Partially because of my own fears and susceptibility to eco-guilt, but partially for practical reasons, I wish she had spent more time engaging with the potential paths from the “here” of those of us not blessed with extensive gardens and a place to put a micro-hydro power generator to the “there” filled with those things. She claims that this book is addressed to urban Witches as well as rural ones, and that she doesn’t expect everyone to move to the countryside and grow their own food. But it is hard to avoid the implication that until we do at least some of that, we’re not “real” Witches or nature-worshippers.
Most of the exercises and rituals are about making that trip in a spiritual fashion; and that’s fine, because I did buy a book on Paganism, not a handbook on vermiculture or composting. On the other hand, Starhawk’s adherence to the idea that the personal is political makes it hard to imagine not getting wrapped up in practical action as well. There are other works on eco-conscious action, it’s true, and Starhawk also provides further resources for those who do want to get their very own worms. But the gap between that and what I can do in a deeply urban apartment is huge, and I find myself seriously challenged about how to integrate these ideals into my practice.
Starhawk explicitly rejects the idea that humans are a blight on the environment as well as the idea that humans are somehow separate from the environment and may exploit it. In trying to find a third way, she encourages individual action and the awareness that individual action alone will not be sufficient to make the necessary changes. Her sense of urgency and commitment to activism are hard to reconcile with her suggestion that progress towards a healthy relationship with the Earth be a “gradual, joyful process.” (36)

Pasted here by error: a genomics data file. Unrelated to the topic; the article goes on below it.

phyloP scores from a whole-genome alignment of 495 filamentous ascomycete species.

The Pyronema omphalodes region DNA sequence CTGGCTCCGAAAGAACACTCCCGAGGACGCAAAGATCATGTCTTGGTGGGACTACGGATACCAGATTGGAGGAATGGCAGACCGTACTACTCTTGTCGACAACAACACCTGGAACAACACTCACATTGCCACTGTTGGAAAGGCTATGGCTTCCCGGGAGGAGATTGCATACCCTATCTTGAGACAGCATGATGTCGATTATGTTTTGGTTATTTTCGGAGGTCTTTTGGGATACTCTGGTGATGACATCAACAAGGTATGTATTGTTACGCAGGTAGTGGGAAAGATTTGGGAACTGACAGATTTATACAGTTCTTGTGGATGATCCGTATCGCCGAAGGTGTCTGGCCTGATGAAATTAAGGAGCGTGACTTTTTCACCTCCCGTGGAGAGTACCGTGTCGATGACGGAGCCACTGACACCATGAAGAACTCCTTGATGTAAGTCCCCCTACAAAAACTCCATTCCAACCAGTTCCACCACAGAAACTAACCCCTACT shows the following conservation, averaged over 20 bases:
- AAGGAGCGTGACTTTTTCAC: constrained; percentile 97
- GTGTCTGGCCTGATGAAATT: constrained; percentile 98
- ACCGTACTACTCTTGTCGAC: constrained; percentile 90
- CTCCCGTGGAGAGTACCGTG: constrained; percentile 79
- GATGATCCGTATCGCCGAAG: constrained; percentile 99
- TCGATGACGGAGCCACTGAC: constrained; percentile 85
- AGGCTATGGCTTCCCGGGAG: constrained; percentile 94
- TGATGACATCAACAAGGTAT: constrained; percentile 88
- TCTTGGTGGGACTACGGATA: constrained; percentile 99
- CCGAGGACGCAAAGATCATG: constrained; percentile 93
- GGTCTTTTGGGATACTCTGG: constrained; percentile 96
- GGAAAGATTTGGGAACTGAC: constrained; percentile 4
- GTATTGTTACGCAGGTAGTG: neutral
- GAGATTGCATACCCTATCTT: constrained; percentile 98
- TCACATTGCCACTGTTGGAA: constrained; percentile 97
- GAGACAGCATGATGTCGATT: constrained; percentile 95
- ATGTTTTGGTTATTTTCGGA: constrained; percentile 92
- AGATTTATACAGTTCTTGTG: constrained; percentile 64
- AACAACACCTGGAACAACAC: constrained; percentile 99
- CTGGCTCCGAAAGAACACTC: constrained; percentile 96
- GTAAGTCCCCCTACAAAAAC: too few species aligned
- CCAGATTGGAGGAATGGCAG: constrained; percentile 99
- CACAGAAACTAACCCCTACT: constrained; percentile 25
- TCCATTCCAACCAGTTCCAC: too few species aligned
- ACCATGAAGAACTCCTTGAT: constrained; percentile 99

I do have to say, though, that it’s refreshing to see a Pagan author so deeply involved in the reality of nature. There are plenty of pagans who know more about the exotic gemstones available at the local Pagan store than about the ground under their feet, Pagans who can recite the magical properties of plants ad nauseam but haven’t so much as watered a houseplant, Pagans who are more concerned with developing astral projection skills than taking a walk in the park; all of them are seriously missing one of the major distinguishing features of Paganism. When a book instructs the budding Witch to ‘ask the plant’s permission’ before gathering herbs, there is usually no guidance given on how to recognize the difference between the plant’s opinion and my own desire to get the herb. Starhawk’s emphasis on integrating science and spirituality directly addresses that tendency towards self-absorption: “…like most Witches, I’ve always talked to tress. But now, when they talk back, I can assess whether what I’m hearing is truly their message or my own fantasies.” (5) As she says later, “Unless our spiritual practice is grounded in a real connection to the natural world, we run the risk of simply manipulating our own internal imagery.” (11)